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Timothy B. Lee

Timothy B. Lee

Timothy B. Lee covers technology policy, including copyright and patent law, telecom regulation, privacy, and free speech. He also writes about the economics of technology. He has previously written for Ars Technica and Forbes. You can follow him on Twitter or send him email.

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Brian Fung

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Andrea Peterson

Andrea Peterson covers technology policy for The Washington Post, with an emphasis on cybersecurity, consumer privacy, transparency, surveillance and open government. She also delves into the societal impacts of technology access and how innovation is intertwined with cultural development.

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Posted at 02:59 PM ET, 12/13/2012

U.S. refuses to back U.N. treaty #thecircuit

U.S. refuses to back U.N. treaty: The Obama administration said Thursday that the United States will not sign a U.N. treaty being considered at the International Telecommunications Union conference, The Washington Post reported.

Speaking on the condition of anonymity, a senior administration official told the Post that the United States “couldn’t conceive of signing the text without a major revision at this point.”

The United States objects to language in the treaty that suggests the regulation of private, as well as public telecommunications networks.

Sprint makes a buyout bid for Clearwire: Sprint has made a buyout bid for Clearwire, a move that would bolster the company’s spectrum portfolio.

The nation’s third-largest carrier currently owns 51 percent of Clearwire. In a filing Sprint made with the Securities and Exchange Commission, the company outlined a $2.1 billion bid for the other 49 percent at $2.90 per share.

Any deal between Sprint and Clearwire would have to happen after Sprint finalizes its transaction with Japanese wireless carrier Softbank, which announced plans to buy a 70 percent stake in Sprint in October.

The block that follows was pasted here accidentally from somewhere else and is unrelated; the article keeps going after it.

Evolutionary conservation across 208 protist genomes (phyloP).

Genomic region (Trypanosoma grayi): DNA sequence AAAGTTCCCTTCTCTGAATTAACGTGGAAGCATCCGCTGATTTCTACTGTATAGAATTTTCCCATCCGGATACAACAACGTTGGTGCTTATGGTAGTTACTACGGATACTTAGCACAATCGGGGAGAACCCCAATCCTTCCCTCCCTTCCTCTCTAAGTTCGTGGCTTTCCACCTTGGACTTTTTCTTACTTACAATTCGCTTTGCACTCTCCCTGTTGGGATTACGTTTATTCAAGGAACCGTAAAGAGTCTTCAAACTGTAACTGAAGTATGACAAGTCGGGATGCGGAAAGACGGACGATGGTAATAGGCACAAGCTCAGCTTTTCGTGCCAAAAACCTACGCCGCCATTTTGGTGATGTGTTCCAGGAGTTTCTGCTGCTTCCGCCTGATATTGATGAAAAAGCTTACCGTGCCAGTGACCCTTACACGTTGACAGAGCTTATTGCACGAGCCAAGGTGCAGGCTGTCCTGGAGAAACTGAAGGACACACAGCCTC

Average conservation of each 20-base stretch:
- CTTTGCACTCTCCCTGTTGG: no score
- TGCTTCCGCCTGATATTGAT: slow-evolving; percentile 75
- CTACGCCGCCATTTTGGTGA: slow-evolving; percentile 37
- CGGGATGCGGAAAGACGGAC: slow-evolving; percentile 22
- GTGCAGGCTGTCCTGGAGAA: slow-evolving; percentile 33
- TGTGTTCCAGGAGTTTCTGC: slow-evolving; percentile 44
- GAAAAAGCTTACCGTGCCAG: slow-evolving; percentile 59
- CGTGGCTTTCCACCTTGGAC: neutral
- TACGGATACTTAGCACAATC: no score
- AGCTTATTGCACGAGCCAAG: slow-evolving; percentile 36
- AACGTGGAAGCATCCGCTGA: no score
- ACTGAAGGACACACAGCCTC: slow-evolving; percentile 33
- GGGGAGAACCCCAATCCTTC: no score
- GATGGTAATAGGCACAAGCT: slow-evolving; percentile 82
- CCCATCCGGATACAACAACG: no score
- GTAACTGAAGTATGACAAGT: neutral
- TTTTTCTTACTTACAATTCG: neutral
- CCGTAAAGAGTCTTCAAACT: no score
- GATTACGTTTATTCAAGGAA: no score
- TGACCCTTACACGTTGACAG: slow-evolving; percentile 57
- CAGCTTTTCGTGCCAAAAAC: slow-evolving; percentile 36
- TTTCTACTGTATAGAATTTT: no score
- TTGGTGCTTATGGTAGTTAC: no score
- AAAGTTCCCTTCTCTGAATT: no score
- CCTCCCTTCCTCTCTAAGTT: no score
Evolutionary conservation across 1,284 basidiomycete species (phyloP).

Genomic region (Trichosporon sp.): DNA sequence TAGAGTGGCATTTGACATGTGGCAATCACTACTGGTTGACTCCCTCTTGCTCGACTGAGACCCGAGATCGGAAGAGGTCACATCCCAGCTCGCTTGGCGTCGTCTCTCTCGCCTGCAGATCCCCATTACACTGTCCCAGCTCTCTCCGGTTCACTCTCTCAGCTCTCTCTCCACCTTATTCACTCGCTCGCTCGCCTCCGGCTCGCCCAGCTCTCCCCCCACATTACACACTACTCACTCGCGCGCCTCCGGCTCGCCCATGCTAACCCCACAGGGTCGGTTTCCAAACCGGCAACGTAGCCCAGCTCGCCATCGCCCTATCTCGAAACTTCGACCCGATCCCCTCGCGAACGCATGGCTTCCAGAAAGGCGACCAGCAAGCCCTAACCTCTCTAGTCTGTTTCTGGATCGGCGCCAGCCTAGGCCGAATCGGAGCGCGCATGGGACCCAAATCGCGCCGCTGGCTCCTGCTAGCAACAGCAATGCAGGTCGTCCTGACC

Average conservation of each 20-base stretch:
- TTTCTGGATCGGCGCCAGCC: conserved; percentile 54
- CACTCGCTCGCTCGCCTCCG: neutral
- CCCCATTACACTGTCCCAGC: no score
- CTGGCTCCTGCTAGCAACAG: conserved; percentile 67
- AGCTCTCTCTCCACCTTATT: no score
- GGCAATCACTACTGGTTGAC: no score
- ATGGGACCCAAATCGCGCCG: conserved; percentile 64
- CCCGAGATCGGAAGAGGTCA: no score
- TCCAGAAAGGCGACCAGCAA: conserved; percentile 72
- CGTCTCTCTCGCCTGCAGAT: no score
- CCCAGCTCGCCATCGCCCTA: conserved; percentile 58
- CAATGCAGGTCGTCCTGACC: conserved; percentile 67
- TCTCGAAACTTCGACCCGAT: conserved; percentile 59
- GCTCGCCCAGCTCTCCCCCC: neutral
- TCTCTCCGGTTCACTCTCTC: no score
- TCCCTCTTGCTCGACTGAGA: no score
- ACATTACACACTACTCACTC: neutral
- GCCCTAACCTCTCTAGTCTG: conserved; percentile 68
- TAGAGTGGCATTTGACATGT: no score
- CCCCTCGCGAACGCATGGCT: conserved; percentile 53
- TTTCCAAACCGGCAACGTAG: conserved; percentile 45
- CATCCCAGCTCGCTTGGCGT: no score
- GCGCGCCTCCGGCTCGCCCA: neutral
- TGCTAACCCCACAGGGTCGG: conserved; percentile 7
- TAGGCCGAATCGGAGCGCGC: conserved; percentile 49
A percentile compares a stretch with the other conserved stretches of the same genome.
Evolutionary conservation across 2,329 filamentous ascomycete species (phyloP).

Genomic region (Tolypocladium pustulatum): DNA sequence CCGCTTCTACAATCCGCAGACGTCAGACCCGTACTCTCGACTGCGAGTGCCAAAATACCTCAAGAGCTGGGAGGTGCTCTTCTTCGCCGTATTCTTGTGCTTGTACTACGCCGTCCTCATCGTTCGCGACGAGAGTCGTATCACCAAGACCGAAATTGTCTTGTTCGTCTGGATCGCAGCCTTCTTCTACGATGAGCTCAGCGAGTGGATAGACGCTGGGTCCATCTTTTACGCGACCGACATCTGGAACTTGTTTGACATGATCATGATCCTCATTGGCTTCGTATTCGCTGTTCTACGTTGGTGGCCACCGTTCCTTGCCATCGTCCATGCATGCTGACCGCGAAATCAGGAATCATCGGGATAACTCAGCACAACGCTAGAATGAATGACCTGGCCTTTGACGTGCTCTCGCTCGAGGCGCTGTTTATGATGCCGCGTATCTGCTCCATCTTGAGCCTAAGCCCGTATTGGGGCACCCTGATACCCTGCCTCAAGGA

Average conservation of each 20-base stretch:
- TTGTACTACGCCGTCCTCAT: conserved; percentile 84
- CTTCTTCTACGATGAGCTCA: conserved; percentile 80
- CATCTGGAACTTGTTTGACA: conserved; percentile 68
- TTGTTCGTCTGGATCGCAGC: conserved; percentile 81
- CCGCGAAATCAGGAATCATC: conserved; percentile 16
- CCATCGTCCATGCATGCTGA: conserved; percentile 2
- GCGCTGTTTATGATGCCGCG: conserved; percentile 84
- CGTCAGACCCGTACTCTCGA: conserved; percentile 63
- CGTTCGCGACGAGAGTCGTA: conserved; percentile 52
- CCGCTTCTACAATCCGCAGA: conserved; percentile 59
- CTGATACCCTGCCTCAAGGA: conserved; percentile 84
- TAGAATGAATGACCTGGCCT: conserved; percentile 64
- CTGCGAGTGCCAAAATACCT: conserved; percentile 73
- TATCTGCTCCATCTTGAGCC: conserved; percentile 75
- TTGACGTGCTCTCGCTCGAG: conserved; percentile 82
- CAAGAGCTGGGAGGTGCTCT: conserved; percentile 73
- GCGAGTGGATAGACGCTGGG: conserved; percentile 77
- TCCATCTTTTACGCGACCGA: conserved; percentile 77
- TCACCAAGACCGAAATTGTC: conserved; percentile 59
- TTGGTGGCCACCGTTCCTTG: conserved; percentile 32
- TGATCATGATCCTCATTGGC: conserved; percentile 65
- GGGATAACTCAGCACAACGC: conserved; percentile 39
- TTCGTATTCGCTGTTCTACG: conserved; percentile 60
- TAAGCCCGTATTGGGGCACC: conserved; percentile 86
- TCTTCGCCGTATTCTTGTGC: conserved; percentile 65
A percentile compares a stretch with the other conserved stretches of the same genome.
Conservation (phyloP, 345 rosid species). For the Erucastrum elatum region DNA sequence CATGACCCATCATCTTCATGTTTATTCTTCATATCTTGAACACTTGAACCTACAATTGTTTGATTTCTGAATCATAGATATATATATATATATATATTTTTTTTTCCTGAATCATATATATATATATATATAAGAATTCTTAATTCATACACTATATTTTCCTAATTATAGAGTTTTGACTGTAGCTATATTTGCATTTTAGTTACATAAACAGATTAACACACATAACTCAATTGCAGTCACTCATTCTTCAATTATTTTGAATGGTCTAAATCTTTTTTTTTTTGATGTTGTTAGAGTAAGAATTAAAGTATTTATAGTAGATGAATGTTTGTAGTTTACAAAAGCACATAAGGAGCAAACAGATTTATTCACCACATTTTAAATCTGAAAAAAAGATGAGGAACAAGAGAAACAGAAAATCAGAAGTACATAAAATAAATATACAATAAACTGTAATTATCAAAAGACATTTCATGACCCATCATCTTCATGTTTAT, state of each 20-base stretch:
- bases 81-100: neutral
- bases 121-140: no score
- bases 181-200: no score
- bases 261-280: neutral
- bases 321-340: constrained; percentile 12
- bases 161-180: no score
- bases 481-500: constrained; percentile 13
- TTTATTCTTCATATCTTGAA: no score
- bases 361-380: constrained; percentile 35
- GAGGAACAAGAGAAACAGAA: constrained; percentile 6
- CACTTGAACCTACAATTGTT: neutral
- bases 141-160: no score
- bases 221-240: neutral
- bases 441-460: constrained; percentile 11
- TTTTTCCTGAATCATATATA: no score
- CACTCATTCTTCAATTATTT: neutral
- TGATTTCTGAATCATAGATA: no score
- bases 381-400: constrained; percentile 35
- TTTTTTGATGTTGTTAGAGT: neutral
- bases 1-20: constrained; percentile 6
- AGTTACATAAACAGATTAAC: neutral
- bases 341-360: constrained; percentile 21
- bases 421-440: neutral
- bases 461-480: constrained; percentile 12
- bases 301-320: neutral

In a filing of its own, Clearwire confirmed that it is in “discussions with Sprint regarding a potential strategic transaction.”

Loud commercial ban takes effect: A ban on loud commercials — or rather, ads that are broadcast at a louder volume than their surrounding programs — goes into effect Thursday.

Rep. Anna Eshoo (D-Calif.) and Sen. Sheldon Whitehouse (D-R.I.) held a news conference Thursday to celebrate the law, which Eshoo authored.

“Earsplitting television ads have jolted and annoyed viewers for decades,” Eshoo said in a statement. “With this new law, loud TV commercials that make consumers run for the mute button or change the channel altogether will be a thing of the past.”

Google releases iPhone Maps app: Google announced late Wednesday that its Maps app is back for the iPhone. Google Maps had been the default navigation service on the iPhone since the app was first released in 2007. But earlier this year, Apple kicked the app off its mobile device and replaced it with its own mapping program, Maps.

The Google Maps app is free for the iPhone and iPod Touch. The company has yet to release an iPad-optimized version of the app, though a blown-up version of the phone app will run on the tablet.

E.U. ends probe into Apple, publishers: The European Union said Thursday it will end its antitrust probe into e-book prices, Reuters reported, accepting a settlement offer from Apple and publishers that said they will ease pricing restrictions on Amazon and retailers.

Reuters had previously reported in November that the commission was planning to accept the settlement.

By  |  02:59 PM ET, 12/13/2012

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